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Monaco - the engineer's view 19 May 2004

Third placed Michael Schumacher (GER) Ferrari F2003-GA exits Portier and heads towards the tunnel.
Monaco Grand Prix, Rd7, Monte Carlo, Monaco, 1 June 2003 Pole sitter and early race leader Ralf Schumacher (GER), BMW Williams FW25, leads team mate and eventual race winner Juan Pablo Montoya (COL) into Mirabeau.
Monaco Grand Prix, Rd7, Monte Carlo, Monaco., 1 June 2003 Fifth placed Fernando Alonso (ESP) Renault R23 negotiates the Harbour front chicane.
Monaco Grand Prix, Rd7, Monte Carlo, Monaco, 1 June 2003 Rubens Barrichello (BRA), Ferrari F2003-GA, finished in eighth place.
Monaco Grand Prix, Rd7, Monte Carlo, Monaco., 1 June 2003

The technical low-down on this weekend's race venue

It’s a circuit like no other. Among the necessities are maximum downforce, softer suspension settings, higher ride heights and very sticky tyres. But, of course, the teams never actually get to test here. No wonder it presents such a technical challenge…

Willy Rampf, Technical Director, Sauber:
"Monaco is usually the highest downforce circuit of the season. Due to the new two-element rear wing rules this year there has been a reduction in downforce so you can expect to see everyone coming up with innovative ways of exploiting the regulations to maximise it. It is vital to alleviate the problems of generating sufficient grip that often arise on street circuits. The surface in Monte Carlo is quite low grip anyway, and though there is not a lot of really high-speed work there are plenty of medium-speed where downforce really counts.

"Mechanical set-up is also very important. This means generating as much grip from the car rather than the aerodynamics. At the same time, however, there is the added disadvantage that we have to run the highest ride heights of the season in order to avoid bottoming on the uneven surface of a street course, and this also levies a penalty in terms of lost downforce. Balancing that, however, we usually run the softest tyre compounds that we will see in the year.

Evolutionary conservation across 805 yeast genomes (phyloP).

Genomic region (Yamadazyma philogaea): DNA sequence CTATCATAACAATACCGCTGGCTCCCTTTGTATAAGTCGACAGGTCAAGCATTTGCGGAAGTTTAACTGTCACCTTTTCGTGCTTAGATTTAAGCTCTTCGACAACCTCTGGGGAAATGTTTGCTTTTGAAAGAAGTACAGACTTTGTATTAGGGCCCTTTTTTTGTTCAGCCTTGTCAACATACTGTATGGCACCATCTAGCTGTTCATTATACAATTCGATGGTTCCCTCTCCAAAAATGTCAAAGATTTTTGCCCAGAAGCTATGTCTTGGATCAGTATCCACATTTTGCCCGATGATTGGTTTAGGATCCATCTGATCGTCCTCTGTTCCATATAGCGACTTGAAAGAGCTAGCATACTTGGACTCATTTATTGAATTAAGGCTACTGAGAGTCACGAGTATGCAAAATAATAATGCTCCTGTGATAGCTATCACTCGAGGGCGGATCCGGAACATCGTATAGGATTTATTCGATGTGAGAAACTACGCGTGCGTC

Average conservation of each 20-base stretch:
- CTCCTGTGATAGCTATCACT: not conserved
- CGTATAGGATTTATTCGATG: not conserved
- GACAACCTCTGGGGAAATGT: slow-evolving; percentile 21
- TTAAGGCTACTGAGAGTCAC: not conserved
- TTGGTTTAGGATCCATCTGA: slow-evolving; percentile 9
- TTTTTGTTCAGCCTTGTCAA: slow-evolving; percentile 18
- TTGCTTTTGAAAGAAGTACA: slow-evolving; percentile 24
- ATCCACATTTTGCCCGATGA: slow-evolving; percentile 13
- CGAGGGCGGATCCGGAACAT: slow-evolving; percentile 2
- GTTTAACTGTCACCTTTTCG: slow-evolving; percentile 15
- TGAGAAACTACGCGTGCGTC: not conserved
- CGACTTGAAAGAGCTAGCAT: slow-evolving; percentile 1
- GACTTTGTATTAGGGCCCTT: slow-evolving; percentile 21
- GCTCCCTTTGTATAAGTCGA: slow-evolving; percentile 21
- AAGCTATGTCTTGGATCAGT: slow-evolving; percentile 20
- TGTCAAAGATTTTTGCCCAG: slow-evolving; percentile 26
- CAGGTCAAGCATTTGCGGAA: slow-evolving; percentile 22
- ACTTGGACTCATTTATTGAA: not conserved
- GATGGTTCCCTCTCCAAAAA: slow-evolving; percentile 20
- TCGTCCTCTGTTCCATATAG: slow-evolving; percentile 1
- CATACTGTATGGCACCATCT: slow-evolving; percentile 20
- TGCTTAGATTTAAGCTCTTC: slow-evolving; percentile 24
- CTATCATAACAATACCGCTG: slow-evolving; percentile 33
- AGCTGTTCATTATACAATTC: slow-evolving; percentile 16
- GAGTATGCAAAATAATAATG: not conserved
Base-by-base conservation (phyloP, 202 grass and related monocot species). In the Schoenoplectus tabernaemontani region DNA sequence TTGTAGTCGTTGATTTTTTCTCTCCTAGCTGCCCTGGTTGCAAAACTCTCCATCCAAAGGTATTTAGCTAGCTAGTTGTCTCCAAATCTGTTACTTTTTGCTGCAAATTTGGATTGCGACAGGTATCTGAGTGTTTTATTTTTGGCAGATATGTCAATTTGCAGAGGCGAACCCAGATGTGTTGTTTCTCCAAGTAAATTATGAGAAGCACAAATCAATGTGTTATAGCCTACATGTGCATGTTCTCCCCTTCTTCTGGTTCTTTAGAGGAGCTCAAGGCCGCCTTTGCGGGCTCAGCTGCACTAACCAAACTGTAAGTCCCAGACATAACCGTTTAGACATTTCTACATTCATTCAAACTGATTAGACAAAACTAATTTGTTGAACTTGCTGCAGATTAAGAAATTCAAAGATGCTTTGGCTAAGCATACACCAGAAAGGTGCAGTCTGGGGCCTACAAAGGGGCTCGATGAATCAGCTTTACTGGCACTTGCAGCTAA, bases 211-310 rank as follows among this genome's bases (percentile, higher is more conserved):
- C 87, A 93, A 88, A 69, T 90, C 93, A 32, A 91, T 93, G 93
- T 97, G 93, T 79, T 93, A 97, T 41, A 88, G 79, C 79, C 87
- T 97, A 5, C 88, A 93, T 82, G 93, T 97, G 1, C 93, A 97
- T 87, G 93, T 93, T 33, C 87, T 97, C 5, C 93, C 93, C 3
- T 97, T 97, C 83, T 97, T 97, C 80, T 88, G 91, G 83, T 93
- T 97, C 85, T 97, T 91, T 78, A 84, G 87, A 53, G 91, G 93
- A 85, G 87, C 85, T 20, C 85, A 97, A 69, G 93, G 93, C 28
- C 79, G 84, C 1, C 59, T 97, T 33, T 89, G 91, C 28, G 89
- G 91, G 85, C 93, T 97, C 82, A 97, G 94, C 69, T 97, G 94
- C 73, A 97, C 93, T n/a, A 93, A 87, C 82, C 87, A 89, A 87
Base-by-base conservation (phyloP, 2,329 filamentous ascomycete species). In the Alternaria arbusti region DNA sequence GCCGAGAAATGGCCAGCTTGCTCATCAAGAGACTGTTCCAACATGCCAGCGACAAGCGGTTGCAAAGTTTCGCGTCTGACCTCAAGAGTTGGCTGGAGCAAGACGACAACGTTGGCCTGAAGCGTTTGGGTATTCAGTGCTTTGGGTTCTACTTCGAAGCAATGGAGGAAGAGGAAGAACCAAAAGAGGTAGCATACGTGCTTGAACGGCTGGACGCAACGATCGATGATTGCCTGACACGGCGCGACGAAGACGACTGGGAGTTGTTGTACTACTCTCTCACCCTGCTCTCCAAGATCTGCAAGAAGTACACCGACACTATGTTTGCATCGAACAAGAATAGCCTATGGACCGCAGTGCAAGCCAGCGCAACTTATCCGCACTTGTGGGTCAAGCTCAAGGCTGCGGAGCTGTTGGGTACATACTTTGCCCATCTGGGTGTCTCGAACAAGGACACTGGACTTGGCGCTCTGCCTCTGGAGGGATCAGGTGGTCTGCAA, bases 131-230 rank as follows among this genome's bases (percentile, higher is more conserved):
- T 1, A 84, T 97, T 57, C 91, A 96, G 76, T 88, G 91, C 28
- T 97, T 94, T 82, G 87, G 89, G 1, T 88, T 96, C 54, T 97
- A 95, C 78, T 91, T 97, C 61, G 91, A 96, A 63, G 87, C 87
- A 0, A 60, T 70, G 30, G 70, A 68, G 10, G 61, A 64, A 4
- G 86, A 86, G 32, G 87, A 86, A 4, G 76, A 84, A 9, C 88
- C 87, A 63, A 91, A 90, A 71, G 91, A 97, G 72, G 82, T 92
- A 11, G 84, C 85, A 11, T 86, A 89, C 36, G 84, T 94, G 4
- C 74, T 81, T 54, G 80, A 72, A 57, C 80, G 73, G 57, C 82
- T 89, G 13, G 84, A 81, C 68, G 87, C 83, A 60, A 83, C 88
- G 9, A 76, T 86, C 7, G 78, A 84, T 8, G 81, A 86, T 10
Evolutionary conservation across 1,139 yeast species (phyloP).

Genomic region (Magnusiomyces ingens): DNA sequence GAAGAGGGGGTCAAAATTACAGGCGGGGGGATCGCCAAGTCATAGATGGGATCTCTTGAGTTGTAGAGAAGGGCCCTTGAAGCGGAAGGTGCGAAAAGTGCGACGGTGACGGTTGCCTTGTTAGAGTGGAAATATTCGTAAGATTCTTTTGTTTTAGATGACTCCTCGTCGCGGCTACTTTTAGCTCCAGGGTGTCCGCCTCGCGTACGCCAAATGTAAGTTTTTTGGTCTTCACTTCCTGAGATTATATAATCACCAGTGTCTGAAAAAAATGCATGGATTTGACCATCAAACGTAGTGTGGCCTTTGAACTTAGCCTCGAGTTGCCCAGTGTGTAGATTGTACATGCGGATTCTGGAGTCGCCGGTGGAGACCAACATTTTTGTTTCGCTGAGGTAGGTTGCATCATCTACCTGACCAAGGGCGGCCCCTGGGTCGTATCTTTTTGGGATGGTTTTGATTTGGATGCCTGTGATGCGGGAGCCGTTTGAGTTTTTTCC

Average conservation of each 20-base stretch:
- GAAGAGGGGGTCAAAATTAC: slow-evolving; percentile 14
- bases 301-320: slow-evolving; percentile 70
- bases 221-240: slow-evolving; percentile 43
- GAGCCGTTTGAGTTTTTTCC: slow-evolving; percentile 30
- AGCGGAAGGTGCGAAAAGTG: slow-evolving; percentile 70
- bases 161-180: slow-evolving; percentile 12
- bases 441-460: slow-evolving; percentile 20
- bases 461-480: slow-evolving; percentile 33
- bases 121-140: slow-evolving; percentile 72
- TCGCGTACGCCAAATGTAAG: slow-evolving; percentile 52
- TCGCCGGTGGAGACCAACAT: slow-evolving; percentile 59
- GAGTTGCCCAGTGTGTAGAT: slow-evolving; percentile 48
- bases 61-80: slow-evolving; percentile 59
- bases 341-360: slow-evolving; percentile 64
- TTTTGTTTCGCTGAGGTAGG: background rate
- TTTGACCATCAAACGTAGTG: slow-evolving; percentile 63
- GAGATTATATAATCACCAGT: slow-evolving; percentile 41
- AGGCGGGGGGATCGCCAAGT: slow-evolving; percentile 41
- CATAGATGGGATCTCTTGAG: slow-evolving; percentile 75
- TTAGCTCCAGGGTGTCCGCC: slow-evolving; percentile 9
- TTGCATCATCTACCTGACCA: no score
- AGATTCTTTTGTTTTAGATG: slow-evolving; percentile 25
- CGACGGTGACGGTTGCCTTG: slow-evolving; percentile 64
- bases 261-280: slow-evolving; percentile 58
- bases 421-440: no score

"Monaco also provides some very slow corners, in particular the Grand Hotel
Hairpin, a left-hander that became famous under the name Loews. This is so tight that we have to customise the steering geometry specifically so that the drivers can get round it.

"Overtaking is nearly impossible here, of course, so qualifying becomes even more critical and, with the way the regulations are today, that also has a knock-on effect on your race strategy. The pit entry is not very quick, so that is another factor to take into account. It is clear, therefore, that the only overtaking will be done during the pit stops and that strategy will be of crucial importance throughout."

Geoffrey Willis, Technical Director, BAR:
"The circuit has a low grip level and the track surface characteristic changes rapidly over the weekend as the tyre rubber is laid down. The tight, low-speed nature of the circuit layout and the undulations in the road profile put a premium on mechanical and aerodynamic grip. With the highest downforce settings required and a mechanical set-up that has to balance the natural understeer a circuit like Monaco induces, against the low speed traction required out of the corners. With these factors in mind, we have been using part of our testing in Paul Ricard to finalise with Michelin the very soft compounds required for Monaco. We have also evaluated some further aerodynamic tweaks. With the change in pit-lane layout and speed, the race strategy will also require significant evaluation to determine the best overall strategy, taking into account qualifying position, race pace and dealing with traffic, which is a major problem in the tight confines of Monaco."

Shuhei Nakamoto, Engineering Director, Honda Racing Development:
"The handling of the car and skill of the driver make a big contribution to a team's performance at Monaco, but we are also doing all we can with the engine to gain an advantage for BAR Honda. We have tested a more powerful unit at the Paul Ricard test and are aiming high as always for the race weekend."

Mario Theissen, BMW Motorsport Director:
“We are now embarking on a new phase in the ongoing development of the BMW P84 engine. At the beginning of the season we had achieved our first target, namely to develop an engine that would survive a virtual doubling of its lifespan, as stipulated by the regulations, without any significant weight increase or sacrifice in performance compared to the P83. The second target was to provide maximum engine speed and with it peak power all the way up to seventh gear for the entire race distance. We have now also implemented that. Our drivers should thus be ideally equipped for the race. The third target is to ensure it remains that way by continuing our development work through the season to enhance performance even further.

“In Monaco, you can't win anything through sheer power alone, of course. But good engine driveability pays off in the tight turns. The Rascasse hairpin at the harbour is the only corner in the whole Formula One season where engine speed drops down to around 5000 rpm, even in first gear.”

Dr Mark Gillan, Head of Vehicle Performance, Jaguar:
“We have been preparing the R5 both at the factory in Milton Keynes and at Stuttgart in Germany, focusing on the R5's continuous performance development programme. As such we will be bringing a number of performance upgrades to Monaco including new aerodynamic, chassis and powertrain upgrades. The R5 is in good shape for the street-circuit and we will be looking to capitalise on the fact that Mark knows this circuit and enjoys driving it too.”